Cheated: The UNC Scandal, the Education of Athletes, and the Future of Big-Time College Sports by Jay M. SmithIn 2010 allegations of an utterly corrupt academic system for student-athletes emerged from the University of North Carolina at Chapel Hill campus, home of the legendary Tar Heels. As the alma mater of Michael Jordan, Larry Brown, Marion Jones, Lawrence Taylor, Rashad McCants, and many others; winner of forty national championships in six different sports; and a partner in one of the best rivalries in sports, UNC–Chapel Hill is a world-famous colossus of college athletics. In the wake of the Wainstein report, however, the fallout from this scandal—and the continuing spotlight on the failings of college athletics—has made the school ground zero in the debate about how the $16 billion college sports industry operates.
Written by UNC professor of history Jay Smith and UNC athletics department whistleblower Mary Willingham, Cheated exposes the fraudulent inner workings of this famous university. For decades these internal systems have allowed woefully underprepared basketball and football players to take fake courses and earn devalued degrees from one of the nation’s top universities while faculty and administrators looked the other way. In unbiased and carefully sourced detail, Cheated recounts the academic fraud in UNC’s athletics department, even as university leaders focused on minimizing the damage in order to keep the billion-dollar college sports revenue machine functioning. Smith and Willingham make an impassioned argument that the “student-athletes” in these programs are being cheated out of what, after all, is promised them in the first place: a college education.
The Poetics of Empire
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The Sugar Cane was a pioneering georgic poem adapted to a West Indian theme, first published in With renewed interest in Caribbean literature , and especially after a new edition was published in , it has attracted critical attention, especially its author's attitude towards slavery. Kitts in Marrying there, his parents-in-law made him manager of the family's sugar estates. At the same time he also set up in medical practice and rode about the island visiting patients. His georgic poem The Sugar Cane was substantially completed by and represents all he had learned on the subject of planting, about his new home in general, and about the diseases to which the slaves working there were subject.
James Grainger (c. –) was a Scottish doctor, poet and translator. He settled on St. Kitts from until his death of a fever on 16 December As a writer, he is best known for his poem The Sugar Cane, which is now.
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Sugarcane harvesting at Ayr. North Queensland,.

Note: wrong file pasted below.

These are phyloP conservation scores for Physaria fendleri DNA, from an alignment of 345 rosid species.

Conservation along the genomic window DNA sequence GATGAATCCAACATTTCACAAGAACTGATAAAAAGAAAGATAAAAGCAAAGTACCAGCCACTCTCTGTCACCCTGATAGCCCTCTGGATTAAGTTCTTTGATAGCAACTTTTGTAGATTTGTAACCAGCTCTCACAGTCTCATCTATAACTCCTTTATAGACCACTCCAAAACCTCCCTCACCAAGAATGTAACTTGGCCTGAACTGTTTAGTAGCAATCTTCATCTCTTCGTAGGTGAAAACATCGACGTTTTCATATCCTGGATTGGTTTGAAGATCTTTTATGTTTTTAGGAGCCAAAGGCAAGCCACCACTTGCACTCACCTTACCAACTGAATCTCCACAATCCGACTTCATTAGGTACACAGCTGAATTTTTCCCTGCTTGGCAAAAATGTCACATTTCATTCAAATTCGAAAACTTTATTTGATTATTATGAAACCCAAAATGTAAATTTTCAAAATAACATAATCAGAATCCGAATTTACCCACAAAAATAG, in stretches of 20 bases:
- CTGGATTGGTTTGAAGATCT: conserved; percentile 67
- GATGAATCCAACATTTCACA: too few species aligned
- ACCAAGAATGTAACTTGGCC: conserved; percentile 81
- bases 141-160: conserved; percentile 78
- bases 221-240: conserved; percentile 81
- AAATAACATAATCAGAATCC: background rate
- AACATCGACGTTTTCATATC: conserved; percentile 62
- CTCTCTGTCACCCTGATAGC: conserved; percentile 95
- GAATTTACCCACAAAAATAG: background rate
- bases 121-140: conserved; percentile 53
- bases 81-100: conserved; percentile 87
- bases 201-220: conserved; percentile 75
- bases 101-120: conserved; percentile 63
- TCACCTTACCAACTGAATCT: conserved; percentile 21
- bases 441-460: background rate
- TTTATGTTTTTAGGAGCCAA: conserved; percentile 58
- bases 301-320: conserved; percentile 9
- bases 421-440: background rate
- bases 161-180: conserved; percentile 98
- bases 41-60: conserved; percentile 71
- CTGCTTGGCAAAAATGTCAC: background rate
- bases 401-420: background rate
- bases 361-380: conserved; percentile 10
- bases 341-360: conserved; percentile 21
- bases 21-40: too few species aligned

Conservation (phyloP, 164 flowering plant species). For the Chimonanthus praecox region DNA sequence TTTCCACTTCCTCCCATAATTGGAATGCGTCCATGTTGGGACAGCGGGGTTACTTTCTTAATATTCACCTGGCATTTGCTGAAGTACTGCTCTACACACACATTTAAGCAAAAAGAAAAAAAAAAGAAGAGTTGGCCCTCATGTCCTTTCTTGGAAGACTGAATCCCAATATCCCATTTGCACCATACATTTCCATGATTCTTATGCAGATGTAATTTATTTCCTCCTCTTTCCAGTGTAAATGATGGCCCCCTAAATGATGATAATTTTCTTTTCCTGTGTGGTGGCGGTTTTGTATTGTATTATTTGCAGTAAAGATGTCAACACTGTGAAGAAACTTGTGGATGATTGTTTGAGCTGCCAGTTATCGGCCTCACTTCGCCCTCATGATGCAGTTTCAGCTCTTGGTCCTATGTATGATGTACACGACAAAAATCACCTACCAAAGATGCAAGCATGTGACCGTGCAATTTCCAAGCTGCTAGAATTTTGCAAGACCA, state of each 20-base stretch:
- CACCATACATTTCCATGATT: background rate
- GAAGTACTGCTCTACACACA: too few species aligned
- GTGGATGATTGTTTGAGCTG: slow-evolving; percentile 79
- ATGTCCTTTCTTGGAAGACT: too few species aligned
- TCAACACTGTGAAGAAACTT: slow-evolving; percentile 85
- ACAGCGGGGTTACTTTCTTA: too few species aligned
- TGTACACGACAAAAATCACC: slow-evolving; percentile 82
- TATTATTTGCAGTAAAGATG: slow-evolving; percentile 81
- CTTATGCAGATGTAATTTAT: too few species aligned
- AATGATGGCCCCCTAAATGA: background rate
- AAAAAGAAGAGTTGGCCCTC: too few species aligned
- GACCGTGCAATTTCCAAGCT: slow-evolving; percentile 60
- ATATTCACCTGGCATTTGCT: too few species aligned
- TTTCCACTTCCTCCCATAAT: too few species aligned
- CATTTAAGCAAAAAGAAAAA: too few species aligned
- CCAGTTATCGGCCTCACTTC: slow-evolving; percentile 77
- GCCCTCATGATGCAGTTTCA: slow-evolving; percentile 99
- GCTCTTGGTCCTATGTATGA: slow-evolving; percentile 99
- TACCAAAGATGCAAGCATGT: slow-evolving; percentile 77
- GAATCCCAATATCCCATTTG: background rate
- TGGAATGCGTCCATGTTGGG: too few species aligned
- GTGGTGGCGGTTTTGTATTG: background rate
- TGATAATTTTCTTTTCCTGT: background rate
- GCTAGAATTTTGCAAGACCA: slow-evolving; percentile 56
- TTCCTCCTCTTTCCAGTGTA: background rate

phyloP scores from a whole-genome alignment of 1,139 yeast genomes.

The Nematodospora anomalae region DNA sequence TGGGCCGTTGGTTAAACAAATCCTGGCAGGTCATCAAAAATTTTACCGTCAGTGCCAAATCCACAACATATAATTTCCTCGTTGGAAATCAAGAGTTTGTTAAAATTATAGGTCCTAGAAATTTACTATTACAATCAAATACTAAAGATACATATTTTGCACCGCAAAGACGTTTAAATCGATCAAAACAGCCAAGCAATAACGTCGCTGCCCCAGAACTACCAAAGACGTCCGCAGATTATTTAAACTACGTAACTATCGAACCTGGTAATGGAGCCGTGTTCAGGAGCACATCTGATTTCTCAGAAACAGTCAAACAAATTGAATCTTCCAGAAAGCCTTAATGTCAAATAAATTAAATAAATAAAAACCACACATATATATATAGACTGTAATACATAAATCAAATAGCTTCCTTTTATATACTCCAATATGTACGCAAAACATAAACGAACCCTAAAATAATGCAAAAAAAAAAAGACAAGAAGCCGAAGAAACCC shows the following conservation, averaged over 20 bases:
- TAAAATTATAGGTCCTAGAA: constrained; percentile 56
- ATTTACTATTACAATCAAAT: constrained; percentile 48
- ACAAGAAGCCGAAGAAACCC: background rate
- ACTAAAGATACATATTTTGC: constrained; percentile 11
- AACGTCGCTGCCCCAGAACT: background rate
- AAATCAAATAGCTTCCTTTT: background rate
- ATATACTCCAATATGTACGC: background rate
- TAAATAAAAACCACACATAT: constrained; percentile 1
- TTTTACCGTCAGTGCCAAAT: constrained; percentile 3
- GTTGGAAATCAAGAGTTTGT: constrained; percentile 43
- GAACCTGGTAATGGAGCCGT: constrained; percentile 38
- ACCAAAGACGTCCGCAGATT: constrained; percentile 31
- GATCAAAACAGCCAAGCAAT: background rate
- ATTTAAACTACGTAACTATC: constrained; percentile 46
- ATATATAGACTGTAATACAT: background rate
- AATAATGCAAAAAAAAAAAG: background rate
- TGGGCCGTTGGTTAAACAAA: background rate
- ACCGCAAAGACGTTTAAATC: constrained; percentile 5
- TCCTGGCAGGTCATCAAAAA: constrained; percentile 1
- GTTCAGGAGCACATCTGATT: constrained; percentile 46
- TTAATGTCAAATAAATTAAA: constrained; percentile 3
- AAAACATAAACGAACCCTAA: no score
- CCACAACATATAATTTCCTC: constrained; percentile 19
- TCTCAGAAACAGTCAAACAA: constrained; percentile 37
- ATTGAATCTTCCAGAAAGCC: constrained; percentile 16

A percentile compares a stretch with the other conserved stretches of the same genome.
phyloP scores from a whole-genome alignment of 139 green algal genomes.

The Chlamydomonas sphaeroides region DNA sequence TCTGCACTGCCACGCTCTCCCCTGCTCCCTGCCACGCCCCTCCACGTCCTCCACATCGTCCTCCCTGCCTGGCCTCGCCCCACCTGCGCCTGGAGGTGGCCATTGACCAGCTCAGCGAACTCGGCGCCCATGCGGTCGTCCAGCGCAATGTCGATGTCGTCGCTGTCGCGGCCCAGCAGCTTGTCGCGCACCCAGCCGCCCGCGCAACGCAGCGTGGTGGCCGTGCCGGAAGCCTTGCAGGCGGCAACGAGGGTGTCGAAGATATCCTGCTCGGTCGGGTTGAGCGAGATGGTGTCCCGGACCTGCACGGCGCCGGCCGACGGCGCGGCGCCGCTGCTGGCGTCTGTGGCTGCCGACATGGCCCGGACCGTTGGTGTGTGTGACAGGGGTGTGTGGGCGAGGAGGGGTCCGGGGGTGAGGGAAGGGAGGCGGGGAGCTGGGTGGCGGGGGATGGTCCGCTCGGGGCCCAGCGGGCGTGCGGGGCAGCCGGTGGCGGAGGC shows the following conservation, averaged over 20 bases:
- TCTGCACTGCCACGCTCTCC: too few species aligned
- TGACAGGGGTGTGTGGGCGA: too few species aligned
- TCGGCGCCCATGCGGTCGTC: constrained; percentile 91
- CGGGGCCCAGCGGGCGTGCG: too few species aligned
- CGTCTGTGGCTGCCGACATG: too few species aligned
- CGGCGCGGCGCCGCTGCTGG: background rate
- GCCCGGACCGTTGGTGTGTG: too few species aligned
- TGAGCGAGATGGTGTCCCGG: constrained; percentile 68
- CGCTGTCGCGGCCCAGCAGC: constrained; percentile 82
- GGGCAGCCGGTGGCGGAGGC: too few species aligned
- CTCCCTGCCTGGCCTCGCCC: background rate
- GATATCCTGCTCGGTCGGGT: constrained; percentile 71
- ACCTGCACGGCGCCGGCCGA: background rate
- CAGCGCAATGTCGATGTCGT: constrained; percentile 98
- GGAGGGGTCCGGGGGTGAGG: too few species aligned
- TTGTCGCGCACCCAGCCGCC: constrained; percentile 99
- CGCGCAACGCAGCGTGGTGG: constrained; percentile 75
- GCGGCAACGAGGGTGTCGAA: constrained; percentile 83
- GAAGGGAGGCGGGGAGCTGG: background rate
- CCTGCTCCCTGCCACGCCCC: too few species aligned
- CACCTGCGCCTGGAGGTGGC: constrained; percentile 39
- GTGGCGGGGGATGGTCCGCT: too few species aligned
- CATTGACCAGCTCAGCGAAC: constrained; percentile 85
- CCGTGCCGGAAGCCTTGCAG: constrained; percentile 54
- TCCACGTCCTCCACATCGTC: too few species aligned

First published in , The Sugar-Cane is a major work in the history of Anglophone Caribbean literature. It is the only poem written in the Caribbean before the Twentieth Century to achieve a place in the Western 'canon'. Grainger sought to interpret his personal experience of the Caribbean through his wide and deep reading in literature, from the Greeks to Milton. Grainger wrote a 'West India Georgic', challenging assumptions about poetic diction and the proper subject matter of poetry, and boldly asserting the importance of the Caribbean to the Eighteenth Century British empire.. This is the first reliable text and critical study of the poem, setting it within the context of Grainger's life and work. You can unsubscribe from newsletters at any time by clicking the unsubscribe link in any newsletter.
Grainger was born in the early s in Duns, Berwickshire on the Scottish border. He moved to London in the s, where he worked as a literary critic, writing for The Monthly Review. In , Grainger traveled to St. Christopher, where he married Daniel Mathew Burt whose masculine name was not uncommon for her family. Grainger composed The Sugar-Cane while traveling between plantations, working as a physician.
James Grainger c. He settled on St. Kitts from until his death of a fever on 16 December As a writer, he is best known for his poem The Sugar Cane , which is now valued as an important historical document. James Grainger was born about in Duns , Berwickshire , the son of a tax collector of Cumbrian origin. After studying medicine at Edinburgh University , he served as a military surgeon with Pulteney's regiment of foot during the Rebellion and then in Holland until the end of the War of the Austrian Succession in